Traditional Chinese Medicine is an entire medical system documented in China by the 3rd
century B.C. TCM is based on a concept of vital energy, or qi, that is believed to flow
throughout the body. Within the larger concept of the opposing forces of yin (dark) and
yang (light), qi and blood is what regulates a person’s spiritual, emotional, mental, and
physical balance. Disease occurs when the flow of qi is disrupted and yin and yang falls off balance. Among the components of TCM are herbal and nutritional therapy, qi gong/tai chi restorative physical exercises, meditation, a chinese form of massage called tui na, cupping, gua sha, acupressure, and most of all acupuncture.
Acupuncture is one of the most commonly used medical procedures in the
world. As a complex branch of ancient Traditional Chinese Medicine (TCM) originating in
China more than 5,000 years ago, acupuncture became better known. President Nixon’s trip to China in 1972 helped acupuncture become more widely known in the United States. The term acupuncture describes stimulation of anatomical points on the body with thin, disposable, stainless steel needles that are manipulated by the hands of the practitioner or by electrical stimulation.
Acupuncture is one of the key components of the system of traditional Chinese medicine
(TCM). In the system of TCM, the body is seen as a delicate balance of two opposing and inseparable forces: Yin and Yang. Yin represents the cold, slow, or passive principle, while Yang represents the hot, excited, or active principle. Among the major assumptions in TCM are that health is achieved by maintaining the body in a “balanced state” and that disease is due to an internal imbalance of yin and yang. This imbalance leads to blockage in the flow of qi (vital energy) along pathways known as meridians. It is believed that there are 12 main meridians and 8 secondary meridians and that there are more than 2,000 acupuncture points on the human body that connect with them.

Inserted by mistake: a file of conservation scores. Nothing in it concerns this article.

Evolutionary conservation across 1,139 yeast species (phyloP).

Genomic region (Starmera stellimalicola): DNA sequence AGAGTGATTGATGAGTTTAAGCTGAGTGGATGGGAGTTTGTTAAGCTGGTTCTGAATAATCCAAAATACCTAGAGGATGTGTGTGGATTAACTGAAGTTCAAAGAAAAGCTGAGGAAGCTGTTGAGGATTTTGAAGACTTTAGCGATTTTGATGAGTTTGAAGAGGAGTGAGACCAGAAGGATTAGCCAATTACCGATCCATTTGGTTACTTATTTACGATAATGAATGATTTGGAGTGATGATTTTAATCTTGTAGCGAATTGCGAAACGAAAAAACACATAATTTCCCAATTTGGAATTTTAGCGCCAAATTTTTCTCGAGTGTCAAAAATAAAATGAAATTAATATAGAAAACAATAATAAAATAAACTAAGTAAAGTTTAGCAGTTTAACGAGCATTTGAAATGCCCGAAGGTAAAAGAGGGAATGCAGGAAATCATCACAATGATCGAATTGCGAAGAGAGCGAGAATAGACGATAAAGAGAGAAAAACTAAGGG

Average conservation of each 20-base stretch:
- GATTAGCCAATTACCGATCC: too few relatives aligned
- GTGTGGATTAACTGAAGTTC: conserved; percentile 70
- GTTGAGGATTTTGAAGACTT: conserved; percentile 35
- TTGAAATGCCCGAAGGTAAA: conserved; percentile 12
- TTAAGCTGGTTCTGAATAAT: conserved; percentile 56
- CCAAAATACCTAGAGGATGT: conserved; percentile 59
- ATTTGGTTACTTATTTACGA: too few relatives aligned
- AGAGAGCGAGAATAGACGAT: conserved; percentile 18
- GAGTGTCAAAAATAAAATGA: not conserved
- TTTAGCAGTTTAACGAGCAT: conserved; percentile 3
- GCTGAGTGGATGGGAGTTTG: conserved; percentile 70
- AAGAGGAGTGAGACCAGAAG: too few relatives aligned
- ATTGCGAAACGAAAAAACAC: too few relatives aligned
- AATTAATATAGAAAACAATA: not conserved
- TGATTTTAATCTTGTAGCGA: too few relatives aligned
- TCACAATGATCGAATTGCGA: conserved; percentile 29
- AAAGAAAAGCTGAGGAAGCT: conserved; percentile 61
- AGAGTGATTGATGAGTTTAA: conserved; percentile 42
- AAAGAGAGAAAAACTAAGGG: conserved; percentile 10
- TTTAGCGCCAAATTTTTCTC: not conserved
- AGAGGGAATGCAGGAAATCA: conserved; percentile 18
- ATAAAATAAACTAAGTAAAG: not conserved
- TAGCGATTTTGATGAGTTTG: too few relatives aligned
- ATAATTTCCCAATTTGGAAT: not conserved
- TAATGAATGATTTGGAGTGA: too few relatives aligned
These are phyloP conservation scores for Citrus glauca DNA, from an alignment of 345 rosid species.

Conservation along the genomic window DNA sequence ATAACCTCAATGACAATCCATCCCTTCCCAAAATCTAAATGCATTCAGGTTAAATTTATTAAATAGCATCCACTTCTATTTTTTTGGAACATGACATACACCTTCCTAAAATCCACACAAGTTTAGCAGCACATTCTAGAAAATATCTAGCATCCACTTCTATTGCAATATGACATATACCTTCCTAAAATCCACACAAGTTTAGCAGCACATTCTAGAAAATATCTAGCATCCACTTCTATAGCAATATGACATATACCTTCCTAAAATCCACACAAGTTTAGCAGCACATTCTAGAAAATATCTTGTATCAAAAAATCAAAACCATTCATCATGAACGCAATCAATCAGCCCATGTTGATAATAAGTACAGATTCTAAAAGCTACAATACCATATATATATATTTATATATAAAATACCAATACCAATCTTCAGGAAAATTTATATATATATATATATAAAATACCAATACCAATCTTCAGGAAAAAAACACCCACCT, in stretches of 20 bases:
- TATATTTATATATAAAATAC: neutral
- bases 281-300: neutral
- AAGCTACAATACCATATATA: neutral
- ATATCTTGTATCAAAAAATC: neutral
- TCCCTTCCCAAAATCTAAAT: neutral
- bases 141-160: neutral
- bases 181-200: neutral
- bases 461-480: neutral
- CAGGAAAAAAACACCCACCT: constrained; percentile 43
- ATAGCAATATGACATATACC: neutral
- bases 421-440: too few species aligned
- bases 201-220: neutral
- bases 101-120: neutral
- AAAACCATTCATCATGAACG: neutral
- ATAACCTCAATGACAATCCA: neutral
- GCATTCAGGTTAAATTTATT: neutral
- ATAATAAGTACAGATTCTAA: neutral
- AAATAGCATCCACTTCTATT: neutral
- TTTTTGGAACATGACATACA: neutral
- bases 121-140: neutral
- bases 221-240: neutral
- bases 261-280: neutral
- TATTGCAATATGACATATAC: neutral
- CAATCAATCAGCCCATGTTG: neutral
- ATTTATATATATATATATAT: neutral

Stimulation of specific acupuncture points located near or on the surface of the skin
stimulates various sensory receptors that, in turn, stimulate nerves that transmit impulses to the brain. The brain is then responsible for releasing neurotransmitters and endorphins, the body's natural pain-killing hormones to achieve the desired effect. The substances released as a result of acupuncture not only relax the whole body, they regulate serotonin in the brain which plays a role in human and animal disposition. This is why depression is often treated with acupuncture.
Some of the physiological effects observed throughout the body include increased
circulation, decreased inflammation, relief from pain, relief of muscle spasms and
increased T-cell count which stimulates the immune system.
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